I use XP at work and Macs at home. I’ve only been using Macs for about three years (shortly after Mac OS X came out); prior to that, I’ve mostly used Windows, some Linux, and a smattering of OS/2.

With that background, I infinitely pefer Mac OS X. Beyond the fact that it has a unix-like underpinning, it is just plain easier to use. Even for a power user/software developer like myself.

Things just work on OS X. I plug things in and the OS knows how to deal with them. With XP, it’s a constant battle of upgrading drivers to deal with little known quirks that show up in nasty ways. (I’ve spent any number of hours trying to get WoW working smoothly on our XP gaming box at home. Never had a problem with it on our Macs.) Controls are consistent throughout the entire operating system and most third-party apps, and there’s very little of this mis-match accumulation of user interface tack-ons that define the Windows experience for me.

As for hardware, when I buy white box systems from various PC retailers, I always wind up with crappy hardware that flakes out the first chance it gets. I’ve only had one hardware failure with all of the Macs (now three) I’ve owned, and it was fixed promptly and without cost at a local Apple store. I’m still very happy with the iBook I purchased three years ago. It runs just fine, I don’t feel a need to upgrade it, and I’ve never had to reinstall the operating system, a task I need to perform at least once every six months for each of the Windows boxes I keep alive around the house (my housemates are entirely windows based and I, unfortunately, serve as primary technical support).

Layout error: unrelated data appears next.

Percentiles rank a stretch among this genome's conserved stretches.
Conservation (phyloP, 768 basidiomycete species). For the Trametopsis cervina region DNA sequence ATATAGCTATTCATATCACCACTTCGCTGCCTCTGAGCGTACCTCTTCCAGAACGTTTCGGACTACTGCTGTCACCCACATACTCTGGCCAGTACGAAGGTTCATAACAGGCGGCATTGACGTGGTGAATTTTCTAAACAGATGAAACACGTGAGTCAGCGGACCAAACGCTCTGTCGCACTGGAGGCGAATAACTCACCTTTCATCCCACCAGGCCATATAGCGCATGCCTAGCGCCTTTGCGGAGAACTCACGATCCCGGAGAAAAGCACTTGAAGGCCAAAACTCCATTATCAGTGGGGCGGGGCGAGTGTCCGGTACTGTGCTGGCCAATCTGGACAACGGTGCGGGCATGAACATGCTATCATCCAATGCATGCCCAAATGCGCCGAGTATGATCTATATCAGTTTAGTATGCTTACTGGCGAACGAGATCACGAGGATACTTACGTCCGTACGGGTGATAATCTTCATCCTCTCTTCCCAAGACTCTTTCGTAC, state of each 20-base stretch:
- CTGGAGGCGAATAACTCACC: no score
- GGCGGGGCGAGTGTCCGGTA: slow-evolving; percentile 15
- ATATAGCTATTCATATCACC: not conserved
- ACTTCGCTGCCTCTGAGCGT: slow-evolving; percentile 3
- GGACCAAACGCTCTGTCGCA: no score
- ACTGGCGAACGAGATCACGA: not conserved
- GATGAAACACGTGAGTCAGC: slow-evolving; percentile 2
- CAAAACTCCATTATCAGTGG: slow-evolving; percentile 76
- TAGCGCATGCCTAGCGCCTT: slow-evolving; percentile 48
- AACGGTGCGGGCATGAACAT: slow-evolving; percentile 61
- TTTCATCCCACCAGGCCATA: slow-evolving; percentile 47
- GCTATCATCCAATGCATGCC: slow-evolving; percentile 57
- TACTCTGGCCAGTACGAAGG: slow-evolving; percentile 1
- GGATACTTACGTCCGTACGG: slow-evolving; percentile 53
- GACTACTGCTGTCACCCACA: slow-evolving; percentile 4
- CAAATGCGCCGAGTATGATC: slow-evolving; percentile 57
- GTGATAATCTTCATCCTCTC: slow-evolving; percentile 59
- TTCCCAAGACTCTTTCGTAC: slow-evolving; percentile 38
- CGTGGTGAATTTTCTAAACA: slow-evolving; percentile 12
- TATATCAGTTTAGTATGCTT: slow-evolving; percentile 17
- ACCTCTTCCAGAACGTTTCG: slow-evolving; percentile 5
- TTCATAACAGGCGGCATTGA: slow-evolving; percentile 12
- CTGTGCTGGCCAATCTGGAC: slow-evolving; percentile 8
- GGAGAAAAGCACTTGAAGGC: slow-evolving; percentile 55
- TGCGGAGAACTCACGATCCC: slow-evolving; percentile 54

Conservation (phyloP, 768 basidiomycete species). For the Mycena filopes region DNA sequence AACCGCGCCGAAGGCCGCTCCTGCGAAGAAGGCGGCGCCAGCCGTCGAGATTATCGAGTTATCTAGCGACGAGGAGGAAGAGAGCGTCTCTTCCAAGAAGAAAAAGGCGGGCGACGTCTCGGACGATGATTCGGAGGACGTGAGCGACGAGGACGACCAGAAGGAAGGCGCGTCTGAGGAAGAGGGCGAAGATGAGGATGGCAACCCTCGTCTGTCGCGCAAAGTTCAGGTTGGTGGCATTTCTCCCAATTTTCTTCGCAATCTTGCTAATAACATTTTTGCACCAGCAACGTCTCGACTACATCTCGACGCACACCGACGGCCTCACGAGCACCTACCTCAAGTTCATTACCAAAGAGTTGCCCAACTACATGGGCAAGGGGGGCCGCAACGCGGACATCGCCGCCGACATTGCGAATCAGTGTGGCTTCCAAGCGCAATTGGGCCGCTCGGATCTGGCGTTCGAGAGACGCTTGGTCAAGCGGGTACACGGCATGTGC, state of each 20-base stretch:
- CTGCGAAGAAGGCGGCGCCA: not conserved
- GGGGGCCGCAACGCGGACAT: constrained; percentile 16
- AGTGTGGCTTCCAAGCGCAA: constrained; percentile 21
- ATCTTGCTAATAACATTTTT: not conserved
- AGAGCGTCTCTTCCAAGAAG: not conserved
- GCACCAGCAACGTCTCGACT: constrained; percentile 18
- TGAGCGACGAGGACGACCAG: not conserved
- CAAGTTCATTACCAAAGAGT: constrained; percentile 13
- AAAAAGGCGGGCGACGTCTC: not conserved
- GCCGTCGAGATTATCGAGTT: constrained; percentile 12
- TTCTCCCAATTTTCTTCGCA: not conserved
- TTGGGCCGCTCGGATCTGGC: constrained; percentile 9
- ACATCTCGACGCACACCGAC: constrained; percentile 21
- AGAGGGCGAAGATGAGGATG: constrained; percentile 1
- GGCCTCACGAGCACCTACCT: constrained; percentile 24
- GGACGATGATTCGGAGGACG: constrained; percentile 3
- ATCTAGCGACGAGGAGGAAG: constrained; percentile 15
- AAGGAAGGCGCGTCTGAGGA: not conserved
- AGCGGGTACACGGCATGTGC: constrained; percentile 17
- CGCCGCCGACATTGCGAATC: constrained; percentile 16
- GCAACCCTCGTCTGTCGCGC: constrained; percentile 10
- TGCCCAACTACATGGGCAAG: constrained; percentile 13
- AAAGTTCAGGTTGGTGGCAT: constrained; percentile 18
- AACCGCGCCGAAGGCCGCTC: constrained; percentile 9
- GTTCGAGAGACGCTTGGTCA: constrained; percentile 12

Unless you use both system for a good amount of time, there’s no way you’ll understand how it’s actually cheaper to buy a Mac in terms of long term investments.


Software architecture, and software/hardware integration, probably.

MacOS is just better, get over it. It was very obviously designed by someone who actually cared about the end user being able to use it: there are just lots and lots of very neat ideas put into it. The underlying OS is clean, powerful, and most importantly, accessible to power users if they need to do stuff. Windows code, in comparison, is an extremely bloated mess.

Actually, Compaq ported VMS to IA64.

IA64 may be a sinking ship, but it’s a modern sinking ship. :wink: